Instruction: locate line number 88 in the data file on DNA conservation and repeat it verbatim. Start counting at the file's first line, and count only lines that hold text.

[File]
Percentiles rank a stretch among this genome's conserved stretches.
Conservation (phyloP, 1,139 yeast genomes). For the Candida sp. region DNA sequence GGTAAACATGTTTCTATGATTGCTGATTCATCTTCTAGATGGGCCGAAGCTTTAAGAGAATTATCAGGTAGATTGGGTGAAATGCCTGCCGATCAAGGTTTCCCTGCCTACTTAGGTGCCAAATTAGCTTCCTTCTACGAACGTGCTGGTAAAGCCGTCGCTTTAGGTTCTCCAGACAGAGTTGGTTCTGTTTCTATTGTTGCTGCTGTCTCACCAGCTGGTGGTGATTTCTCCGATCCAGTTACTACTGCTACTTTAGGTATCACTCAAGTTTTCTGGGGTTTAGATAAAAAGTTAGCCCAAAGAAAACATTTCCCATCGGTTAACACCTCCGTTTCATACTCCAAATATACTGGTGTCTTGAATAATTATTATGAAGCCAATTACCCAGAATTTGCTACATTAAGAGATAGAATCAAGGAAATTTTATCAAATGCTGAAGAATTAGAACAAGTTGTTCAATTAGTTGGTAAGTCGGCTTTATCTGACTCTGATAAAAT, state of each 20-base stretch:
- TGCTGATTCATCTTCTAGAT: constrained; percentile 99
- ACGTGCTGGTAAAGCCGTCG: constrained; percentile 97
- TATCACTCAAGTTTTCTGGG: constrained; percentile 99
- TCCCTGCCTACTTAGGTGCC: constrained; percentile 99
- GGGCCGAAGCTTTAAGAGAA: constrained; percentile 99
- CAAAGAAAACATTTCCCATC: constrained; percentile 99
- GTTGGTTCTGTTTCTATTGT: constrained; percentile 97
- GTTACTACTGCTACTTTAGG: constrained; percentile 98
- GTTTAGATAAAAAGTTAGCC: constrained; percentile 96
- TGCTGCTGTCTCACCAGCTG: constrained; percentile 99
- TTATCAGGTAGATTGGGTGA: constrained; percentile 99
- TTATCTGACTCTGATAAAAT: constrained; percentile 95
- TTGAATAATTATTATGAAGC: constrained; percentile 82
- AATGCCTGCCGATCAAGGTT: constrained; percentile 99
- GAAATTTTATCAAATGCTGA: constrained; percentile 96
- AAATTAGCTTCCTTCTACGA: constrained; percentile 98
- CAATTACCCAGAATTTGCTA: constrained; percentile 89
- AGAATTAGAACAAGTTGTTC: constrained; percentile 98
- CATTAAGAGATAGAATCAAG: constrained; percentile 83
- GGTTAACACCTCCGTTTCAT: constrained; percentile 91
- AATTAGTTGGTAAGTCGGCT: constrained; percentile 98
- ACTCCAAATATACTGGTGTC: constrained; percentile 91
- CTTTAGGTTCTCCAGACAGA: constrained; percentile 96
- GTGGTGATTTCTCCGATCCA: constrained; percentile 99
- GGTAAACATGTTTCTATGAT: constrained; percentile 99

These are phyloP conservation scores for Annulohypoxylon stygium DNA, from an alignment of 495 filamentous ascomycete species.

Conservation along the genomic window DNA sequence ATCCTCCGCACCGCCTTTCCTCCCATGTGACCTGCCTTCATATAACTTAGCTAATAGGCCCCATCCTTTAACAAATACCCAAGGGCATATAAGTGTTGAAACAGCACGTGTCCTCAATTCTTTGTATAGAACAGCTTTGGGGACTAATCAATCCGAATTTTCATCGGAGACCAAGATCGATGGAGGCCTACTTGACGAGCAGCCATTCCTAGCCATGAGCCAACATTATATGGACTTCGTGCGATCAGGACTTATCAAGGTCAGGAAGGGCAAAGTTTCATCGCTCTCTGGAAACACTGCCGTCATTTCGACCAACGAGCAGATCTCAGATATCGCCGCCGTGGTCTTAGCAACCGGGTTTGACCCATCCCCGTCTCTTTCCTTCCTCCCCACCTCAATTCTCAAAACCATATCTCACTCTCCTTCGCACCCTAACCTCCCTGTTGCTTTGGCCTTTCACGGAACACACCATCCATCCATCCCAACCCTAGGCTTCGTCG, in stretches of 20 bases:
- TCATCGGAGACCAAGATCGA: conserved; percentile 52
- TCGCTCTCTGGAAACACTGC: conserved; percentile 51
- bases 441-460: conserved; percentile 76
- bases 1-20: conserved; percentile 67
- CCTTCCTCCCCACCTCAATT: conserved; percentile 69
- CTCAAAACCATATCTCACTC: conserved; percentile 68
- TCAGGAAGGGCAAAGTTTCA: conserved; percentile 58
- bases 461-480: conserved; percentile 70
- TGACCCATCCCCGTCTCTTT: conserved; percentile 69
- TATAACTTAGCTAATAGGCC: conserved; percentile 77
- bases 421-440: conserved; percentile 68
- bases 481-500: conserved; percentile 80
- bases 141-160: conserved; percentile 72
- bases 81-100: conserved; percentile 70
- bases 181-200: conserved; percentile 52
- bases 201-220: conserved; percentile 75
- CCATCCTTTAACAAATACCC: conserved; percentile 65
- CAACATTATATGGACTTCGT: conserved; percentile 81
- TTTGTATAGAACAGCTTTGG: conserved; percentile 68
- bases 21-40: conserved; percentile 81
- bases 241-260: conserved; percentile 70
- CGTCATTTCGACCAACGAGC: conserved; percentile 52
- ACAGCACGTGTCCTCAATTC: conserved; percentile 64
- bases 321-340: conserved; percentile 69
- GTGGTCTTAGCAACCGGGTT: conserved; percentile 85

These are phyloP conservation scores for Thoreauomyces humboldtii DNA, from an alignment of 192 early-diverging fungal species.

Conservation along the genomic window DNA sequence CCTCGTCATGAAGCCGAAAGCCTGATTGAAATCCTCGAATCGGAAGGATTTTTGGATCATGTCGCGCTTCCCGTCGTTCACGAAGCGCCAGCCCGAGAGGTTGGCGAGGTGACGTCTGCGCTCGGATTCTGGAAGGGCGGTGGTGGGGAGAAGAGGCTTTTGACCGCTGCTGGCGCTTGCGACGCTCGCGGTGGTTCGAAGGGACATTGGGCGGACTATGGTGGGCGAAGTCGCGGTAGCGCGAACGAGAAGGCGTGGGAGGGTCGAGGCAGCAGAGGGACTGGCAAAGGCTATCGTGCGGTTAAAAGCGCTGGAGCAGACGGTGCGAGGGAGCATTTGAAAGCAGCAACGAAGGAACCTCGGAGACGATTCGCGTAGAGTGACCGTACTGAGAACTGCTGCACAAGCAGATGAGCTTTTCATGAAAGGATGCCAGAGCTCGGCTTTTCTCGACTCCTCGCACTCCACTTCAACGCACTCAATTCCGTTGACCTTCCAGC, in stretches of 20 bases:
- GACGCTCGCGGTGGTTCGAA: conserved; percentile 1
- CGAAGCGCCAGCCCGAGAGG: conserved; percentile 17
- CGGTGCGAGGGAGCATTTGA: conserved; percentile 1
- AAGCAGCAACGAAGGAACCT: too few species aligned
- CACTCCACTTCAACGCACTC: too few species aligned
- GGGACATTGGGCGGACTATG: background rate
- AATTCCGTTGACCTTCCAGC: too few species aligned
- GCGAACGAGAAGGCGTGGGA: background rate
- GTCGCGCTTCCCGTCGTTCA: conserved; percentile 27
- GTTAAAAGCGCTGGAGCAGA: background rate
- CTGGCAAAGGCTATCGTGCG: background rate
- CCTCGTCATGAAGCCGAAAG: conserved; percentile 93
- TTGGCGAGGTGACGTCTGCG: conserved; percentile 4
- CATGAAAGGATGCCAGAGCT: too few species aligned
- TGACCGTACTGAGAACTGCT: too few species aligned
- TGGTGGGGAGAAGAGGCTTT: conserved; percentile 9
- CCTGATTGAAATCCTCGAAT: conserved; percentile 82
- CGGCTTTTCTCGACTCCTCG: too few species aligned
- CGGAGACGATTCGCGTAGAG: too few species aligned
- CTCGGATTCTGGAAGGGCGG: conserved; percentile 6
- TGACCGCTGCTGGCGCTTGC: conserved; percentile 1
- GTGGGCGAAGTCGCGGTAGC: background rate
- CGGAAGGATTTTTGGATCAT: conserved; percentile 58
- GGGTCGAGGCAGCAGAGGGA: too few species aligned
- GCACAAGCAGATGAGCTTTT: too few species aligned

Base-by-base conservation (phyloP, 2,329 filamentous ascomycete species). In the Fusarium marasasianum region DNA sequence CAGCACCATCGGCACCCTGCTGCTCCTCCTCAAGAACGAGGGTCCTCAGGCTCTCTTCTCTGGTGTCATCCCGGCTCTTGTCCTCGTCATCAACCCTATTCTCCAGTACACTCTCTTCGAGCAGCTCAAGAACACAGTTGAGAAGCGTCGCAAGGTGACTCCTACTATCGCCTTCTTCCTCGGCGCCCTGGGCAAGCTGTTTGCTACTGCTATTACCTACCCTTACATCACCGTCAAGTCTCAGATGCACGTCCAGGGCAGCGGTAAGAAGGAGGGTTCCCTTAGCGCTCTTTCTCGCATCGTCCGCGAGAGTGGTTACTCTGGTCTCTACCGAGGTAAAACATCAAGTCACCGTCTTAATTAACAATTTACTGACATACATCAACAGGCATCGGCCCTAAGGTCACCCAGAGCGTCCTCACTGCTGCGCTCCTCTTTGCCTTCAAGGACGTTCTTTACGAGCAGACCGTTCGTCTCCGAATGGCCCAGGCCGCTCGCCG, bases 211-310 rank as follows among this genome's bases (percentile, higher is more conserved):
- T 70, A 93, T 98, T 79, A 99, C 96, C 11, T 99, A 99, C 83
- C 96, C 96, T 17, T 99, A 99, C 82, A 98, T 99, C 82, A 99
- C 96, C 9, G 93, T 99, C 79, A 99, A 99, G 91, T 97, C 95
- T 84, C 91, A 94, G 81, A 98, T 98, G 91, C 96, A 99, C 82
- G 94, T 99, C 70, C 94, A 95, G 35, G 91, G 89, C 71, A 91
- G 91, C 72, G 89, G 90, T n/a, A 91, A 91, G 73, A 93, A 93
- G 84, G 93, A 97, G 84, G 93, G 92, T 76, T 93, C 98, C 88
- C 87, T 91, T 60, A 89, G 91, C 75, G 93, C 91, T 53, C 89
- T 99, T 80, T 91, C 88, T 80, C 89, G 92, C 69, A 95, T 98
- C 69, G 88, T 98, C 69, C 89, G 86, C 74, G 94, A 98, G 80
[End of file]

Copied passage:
- G 91, C 72, G 89, G 90, T n/a, A 91, A 91, G 73, A 93, A 93